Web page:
Quickstart

Kaskada Architecture Diagram

With Kaskada, you can connect directly to your event-based data and choose to calculate aggregated feature values at any point in time to train models without the risk of leakage. When you’re ready, you can compute the current value of the same features to make predictions using new data and a live model in production.

This article details the first three steps to get started:

  1. Install the Kaskada Python client package and connect to Kaskada service

  2. Bring your data - Create a table and load data

  3. Use queries to explore your data, build your features, and model context

1. Installation is a fast as:

pip install kaskada
export KASKADA_CLIENT_ID="..." export KASKADA_CLIENT_SECRET="..."

The next step is to connect to Kaskada. To do this, you'll need to obtain an API key by logging in to Kaskada's admin page (if you don't have an account, contact us to sign up) and set up your environment:

import kaskada as kda
from kaskada import compute
client = kda.client

2. Bring your data - create a table and load data

All data that Kaskada uses is described by tables, regardless of where the actual data is stored. Tables consist of multiple rows, and each row is a value of the same type. Using the Kaskada client you can create tables and point them to data stored in a variety of locations.

In this process, you’ll need to define how each row should be interpreted by describing two mandatory fields: the time field and entity key associated with each row. 

The code snippet below creates a table named Purchase. Any data loaded into this table must have a timestamp field named purchase_time and a field named customer_id.

tables.create_table(
  table_name = "Purchase",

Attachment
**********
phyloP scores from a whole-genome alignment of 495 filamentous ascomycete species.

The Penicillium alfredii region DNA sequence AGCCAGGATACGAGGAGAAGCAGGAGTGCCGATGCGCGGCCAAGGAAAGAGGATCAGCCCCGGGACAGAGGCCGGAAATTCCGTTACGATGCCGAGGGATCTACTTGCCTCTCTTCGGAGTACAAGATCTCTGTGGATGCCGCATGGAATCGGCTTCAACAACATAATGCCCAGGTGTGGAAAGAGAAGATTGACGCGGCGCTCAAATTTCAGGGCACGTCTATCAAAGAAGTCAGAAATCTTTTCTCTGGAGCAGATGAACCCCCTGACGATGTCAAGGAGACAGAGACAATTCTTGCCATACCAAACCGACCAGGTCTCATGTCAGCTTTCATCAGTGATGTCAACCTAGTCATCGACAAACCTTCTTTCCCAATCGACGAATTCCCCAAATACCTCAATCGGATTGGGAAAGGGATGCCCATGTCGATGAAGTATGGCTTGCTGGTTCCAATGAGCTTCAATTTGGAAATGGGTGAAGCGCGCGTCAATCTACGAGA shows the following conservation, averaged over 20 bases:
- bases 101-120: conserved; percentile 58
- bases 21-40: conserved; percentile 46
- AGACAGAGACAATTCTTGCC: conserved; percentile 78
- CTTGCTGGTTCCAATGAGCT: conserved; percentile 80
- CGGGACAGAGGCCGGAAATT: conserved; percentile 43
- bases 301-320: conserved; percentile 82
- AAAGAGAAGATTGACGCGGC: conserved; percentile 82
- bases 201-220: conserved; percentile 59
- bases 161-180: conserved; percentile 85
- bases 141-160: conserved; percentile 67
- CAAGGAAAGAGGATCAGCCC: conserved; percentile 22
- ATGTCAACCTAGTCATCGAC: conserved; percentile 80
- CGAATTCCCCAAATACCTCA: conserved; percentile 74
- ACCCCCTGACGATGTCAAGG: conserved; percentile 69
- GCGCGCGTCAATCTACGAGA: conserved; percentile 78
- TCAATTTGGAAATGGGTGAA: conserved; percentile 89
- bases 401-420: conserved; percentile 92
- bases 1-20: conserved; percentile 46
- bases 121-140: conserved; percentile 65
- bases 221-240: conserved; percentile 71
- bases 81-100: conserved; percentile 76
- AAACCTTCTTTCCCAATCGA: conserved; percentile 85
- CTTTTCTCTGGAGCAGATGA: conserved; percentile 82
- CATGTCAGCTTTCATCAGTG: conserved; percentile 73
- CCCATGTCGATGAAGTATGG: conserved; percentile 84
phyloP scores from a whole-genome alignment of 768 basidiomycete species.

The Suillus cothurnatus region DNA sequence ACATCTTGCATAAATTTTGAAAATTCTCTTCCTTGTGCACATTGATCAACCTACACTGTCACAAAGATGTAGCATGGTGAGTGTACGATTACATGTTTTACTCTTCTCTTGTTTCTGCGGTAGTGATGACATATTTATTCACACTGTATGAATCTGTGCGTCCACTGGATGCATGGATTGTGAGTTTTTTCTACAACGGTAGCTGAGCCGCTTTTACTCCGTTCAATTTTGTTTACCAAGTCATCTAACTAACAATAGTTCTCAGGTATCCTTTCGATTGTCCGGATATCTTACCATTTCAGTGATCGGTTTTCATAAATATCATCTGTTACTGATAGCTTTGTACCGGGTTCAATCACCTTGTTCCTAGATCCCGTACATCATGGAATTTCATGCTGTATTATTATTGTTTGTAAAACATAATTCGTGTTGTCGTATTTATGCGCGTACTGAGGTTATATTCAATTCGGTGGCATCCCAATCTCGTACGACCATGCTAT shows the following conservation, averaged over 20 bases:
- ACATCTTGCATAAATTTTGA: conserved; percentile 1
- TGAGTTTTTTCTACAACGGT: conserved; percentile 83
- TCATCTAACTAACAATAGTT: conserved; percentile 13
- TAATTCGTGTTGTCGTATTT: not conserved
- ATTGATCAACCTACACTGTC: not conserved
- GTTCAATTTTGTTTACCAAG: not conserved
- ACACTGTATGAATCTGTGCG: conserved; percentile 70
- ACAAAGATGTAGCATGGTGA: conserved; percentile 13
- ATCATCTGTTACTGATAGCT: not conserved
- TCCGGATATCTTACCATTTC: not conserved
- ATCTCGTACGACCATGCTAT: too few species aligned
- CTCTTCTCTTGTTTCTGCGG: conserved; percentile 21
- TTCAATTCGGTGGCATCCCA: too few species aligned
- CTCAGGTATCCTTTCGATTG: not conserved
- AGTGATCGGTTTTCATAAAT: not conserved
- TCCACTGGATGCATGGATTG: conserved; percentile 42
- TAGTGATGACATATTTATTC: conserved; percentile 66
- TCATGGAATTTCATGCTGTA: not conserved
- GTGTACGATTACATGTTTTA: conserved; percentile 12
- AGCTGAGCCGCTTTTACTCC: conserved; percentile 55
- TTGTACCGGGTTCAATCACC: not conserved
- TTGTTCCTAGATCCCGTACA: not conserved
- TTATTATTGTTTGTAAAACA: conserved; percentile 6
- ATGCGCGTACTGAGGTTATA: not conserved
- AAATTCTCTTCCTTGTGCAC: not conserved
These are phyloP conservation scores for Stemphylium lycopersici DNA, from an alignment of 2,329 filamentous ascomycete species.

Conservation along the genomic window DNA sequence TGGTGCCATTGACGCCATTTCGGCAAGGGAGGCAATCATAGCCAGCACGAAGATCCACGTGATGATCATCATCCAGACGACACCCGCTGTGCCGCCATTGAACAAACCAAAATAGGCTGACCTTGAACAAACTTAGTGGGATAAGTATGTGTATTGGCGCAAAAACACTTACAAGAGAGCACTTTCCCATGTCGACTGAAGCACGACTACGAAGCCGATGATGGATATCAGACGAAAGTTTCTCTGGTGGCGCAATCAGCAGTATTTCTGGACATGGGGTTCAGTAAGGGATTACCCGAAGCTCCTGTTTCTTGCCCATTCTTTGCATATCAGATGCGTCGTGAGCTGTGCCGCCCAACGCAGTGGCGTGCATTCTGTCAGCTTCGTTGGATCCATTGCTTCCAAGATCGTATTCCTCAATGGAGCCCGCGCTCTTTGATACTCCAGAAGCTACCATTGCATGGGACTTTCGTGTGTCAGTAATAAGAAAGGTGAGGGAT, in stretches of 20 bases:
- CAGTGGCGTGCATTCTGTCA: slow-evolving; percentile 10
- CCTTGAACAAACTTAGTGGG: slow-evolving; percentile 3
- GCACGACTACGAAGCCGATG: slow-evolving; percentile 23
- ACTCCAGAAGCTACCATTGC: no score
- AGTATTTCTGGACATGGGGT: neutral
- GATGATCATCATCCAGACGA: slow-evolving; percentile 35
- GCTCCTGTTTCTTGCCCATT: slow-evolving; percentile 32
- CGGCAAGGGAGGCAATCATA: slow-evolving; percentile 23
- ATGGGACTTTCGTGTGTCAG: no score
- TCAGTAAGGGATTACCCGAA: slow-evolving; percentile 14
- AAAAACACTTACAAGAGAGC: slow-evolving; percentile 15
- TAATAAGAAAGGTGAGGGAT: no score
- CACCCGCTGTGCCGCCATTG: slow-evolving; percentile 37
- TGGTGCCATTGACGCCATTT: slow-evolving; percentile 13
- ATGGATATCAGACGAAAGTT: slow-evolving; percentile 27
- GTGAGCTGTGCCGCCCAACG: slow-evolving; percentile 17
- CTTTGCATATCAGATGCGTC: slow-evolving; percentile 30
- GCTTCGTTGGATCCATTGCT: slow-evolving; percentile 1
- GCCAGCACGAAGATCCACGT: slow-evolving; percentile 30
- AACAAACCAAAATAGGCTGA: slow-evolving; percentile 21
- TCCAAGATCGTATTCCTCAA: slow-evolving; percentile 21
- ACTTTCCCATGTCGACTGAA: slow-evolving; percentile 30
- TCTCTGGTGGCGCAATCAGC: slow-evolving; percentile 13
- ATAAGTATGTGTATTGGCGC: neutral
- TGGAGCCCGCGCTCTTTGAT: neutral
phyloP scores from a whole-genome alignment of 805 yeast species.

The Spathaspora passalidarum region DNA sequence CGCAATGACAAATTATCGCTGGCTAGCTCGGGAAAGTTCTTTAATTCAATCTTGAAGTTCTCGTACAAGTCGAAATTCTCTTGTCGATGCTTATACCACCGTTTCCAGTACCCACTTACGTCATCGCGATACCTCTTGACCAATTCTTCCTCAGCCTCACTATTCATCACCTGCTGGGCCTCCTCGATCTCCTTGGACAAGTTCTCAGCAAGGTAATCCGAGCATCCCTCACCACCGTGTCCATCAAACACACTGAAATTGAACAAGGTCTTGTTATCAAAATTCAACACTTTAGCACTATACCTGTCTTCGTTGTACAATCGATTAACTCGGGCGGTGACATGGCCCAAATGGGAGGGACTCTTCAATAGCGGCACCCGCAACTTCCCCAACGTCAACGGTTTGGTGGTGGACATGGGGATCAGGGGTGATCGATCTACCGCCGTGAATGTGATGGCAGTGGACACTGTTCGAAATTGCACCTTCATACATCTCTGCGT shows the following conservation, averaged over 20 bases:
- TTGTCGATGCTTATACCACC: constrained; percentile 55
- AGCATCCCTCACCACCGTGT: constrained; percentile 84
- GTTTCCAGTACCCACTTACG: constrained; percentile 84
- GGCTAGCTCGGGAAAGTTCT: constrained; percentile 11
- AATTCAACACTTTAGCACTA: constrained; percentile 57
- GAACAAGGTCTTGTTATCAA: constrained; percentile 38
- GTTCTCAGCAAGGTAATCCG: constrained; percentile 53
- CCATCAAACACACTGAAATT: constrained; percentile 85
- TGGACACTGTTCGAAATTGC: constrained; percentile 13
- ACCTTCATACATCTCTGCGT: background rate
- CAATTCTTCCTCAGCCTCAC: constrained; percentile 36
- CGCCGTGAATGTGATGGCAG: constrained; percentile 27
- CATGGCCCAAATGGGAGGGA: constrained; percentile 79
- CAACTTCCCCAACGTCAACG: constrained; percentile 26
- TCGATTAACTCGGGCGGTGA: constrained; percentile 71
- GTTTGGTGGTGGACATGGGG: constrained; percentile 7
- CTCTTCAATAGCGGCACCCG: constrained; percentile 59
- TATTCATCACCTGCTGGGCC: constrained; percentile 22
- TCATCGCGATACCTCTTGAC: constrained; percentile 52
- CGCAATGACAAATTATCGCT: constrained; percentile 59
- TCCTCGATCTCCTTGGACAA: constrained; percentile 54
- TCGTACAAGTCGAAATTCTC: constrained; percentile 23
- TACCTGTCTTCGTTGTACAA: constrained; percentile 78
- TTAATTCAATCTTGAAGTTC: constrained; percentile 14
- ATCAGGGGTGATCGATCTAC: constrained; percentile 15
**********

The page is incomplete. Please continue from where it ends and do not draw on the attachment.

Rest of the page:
time_column_name = "purchase_time",
  entity_key_column_name = "customer_id",
})

Now that we've created a table, we're ready to load some data into it.

tables.upload_file("Purchase", "/path/to/a/file/to/load.parquet")

Now we're ready to make some queries.

3. Iterate on features and build up your model context

Features are composed using Fenl, a feature engineering query language designed for authoring and sharing feature definitions.

Fenl expressions are temporal - they describe how the result of a computation changes over time rather than just the current result. Temporal queries make it easy to reconstruct the information available at arbitrary times in the past.

The rich time-traveling tools provided by Fenl makes it easy to build training datasets free of knowledge of the future.

Before diving deep into Fenl, start with a simple query, a "hello world" to make sure your data has been uploaded correctly. Continuing with the example table you can start with a simple sum over time. The query results below will be computed and returned as a Pandas dataframe:

resp = compute.query(expression = 'Purchase | last() | at("2020-01-01")'")
pandas.read_parquet(resp.parquet.path)

As your queries get more advanced you’ll want to check out a few examples to read more about:

  • Building complex queries

  • Data-dependent time selection

Next Steps

Congratulations, you've completed this quickstart and now know how to install Kaskada, create a simple table, load data, and execute a simple query.

  • If you’re using IPython, be sure to check out our quickstart for Jupyter.

  • If you’re interested in setting up more tables and Entities, you’ll want to check out our docs for more on connecting and mapping data

  • And if you love understanding the philosophy behind a new language before you use it, you’ll want to take a quick detour to the Fenl language guide on our doc site.